Holding Period Return — The total amount of money received from an investment after a set period of time.
Income Fund — A trust or mutual fund that is focused on providing an income instead of growing the money.
Inflation — The loss of purchasing power thanks to an increase of prices in goods and services.
Inflation Risk — The risk that inflation overtime could ruin your investments.
Investment — When you place money with the purpose of gaining more money after a set period of time.
Investment Risk — The possibility that an investment won’t result in a profit or might result in a total loss.
IRA (Individual Retirement Account) — A tax-deferred account to which an individual may contribute up to $3,000 annually. Taxes are paid upon withdrawal from the account. Unlike a 401(k) account, an IRA does not require employer sponsorship to open. (See also: Roth IRA)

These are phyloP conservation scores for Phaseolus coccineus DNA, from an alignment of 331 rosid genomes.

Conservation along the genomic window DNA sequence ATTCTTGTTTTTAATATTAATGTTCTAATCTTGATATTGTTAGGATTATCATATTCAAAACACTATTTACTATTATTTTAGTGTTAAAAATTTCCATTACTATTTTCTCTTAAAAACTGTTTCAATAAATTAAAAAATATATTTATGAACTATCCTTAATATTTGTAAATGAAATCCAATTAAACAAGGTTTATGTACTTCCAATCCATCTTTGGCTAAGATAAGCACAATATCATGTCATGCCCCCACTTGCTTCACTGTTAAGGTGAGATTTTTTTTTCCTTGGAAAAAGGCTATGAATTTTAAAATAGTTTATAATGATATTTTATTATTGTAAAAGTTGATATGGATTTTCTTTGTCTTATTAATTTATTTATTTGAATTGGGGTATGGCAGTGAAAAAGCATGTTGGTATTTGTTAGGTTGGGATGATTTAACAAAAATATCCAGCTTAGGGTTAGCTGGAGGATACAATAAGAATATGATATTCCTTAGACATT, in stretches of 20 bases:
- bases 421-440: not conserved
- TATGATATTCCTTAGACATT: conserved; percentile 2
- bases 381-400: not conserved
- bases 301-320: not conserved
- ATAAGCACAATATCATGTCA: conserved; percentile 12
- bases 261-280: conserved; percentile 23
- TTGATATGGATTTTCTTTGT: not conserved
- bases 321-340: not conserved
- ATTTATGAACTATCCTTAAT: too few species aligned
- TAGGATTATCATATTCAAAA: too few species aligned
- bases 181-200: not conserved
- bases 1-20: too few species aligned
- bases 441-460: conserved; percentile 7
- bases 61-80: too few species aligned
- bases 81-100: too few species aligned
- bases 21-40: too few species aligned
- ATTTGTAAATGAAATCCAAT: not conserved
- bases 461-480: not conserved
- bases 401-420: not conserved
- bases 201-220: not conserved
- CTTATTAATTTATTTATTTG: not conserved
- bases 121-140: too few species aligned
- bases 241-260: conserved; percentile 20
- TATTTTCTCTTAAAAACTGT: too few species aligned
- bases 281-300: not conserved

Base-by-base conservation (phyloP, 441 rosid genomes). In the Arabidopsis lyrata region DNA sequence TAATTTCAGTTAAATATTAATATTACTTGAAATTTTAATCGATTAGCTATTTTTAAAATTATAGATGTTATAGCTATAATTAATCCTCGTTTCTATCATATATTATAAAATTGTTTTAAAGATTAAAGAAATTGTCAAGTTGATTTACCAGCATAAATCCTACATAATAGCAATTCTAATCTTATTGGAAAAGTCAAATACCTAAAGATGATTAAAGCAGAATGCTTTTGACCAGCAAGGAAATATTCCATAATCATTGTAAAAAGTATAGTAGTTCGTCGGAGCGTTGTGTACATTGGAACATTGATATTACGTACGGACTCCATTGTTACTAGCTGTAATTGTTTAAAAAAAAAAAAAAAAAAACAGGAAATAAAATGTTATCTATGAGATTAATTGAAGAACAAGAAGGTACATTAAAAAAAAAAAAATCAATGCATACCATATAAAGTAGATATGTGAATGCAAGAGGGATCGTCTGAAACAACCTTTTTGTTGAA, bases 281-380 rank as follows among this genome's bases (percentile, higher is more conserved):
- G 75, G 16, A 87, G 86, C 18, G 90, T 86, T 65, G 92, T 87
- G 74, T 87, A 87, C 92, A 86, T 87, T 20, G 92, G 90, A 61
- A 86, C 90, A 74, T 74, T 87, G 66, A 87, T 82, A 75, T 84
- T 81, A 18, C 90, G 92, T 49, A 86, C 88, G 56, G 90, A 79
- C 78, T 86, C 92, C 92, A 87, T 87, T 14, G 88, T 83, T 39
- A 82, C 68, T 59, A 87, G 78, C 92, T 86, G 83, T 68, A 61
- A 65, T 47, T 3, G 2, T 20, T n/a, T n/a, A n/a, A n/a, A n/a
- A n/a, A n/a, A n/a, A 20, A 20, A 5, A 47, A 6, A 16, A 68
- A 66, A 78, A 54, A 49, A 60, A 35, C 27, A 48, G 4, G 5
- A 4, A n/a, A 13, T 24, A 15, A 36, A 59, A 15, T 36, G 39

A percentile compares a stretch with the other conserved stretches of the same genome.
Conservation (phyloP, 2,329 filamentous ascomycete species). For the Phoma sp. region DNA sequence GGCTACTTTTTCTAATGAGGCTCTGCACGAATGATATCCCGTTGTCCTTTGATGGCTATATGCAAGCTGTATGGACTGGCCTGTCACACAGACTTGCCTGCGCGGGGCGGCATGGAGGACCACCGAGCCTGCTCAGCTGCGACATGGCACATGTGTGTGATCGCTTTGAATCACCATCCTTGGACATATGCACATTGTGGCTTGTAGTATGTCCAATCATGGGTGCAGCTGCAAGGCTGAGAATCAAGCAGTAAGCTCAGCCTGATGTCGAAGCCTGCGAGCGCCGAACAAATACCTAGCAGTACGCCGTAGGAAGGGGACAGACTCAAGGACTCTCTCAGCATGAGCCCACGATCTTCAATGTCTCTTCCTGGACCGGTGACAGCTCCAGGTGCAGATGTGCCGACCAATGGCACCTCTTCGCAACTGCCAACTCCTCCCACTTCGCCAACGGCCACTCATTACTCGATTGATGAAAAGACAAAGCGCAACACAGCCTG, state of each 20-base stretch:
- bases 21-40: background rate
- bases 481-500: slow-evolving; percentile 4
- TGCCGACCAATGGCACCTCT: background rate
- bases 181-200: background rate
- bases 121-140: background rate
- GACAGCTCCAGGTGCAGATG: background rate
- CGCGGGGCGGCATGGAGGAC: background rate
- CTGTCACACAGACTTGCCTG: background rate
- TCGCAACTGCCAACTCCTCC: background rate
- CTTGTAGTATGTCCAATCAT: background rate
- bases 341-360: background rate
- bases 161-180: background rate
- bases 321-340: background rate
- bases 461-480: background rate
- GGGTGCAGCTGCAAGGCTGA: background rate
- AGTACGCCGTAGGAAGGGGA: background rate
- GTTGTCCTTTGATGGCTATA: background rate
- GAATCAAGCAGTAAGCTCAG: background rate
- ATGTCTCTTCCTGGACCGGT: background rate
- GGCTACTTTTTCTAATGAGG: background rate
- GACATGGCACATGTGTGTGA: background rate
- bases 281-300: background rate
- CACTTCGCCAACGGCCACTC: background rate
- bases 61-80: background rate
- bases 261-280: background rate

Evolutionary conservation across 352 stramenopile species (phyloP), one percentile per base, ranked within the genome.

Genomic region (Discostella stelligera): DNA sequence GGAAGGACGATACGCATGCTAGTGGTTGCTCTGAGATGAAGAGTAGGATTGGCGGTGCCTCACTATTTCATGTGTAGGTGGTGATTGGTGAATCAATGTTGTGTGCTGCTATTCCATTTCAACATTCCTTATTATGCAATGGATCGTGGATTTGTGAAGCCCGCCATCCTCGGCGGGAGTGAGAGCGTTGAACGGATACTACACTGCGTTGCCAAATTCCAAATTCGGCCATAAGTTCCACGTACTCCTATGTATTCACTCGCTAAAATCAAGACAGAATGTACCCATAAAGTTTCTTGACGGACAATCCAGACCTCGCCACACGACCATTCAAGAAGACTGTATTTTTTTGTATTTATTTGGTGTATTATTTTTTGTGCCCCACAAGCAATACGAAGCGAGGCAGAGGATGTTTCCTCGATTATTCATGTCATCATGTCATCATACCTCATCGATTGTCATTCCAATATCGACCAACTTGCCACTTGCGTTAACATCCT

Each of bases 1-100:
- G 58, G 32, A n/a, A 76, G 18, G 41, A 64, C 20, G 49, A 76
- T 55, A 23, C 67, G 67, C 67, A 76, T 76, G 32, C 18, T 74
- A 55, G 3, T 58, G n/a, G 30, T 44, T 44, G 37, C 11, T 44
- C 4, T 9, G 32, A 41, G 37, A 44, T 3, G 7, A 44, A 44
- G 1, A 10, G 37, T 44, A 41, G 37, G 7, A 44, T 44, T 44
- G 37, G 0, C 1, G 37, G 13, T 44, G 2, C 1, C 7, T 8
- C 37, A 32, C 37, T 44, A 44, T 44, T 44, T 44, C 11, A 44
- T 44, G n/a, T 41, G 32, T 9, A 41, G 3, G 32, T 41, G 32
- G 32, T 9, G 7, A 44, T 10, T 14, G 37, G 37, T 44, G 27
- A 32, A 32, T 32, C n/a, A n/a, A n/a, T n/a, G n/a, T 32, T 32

Life Insurance — A contract between a person and an insurance company that, in exchange for regular payments, will provide a large lump sum of cash at the time of a person’s death.
Lifetime Immediate Annuity — A financial product that, by purchasing with a large amount of money, can ensure a fixed income for the rest of a person’s life.
Liquidate — The act of selling off assets in order to create cash in order to pay off expenses or debts.
Liquidity — How easy it is for a person to transform their assets into cash.
Margin — Using borrowed money to secure assets.
Matching Contribution — When an employer or outside party agrees to supply money equal to what the main beneficiary puts towards an asset or retirement fund.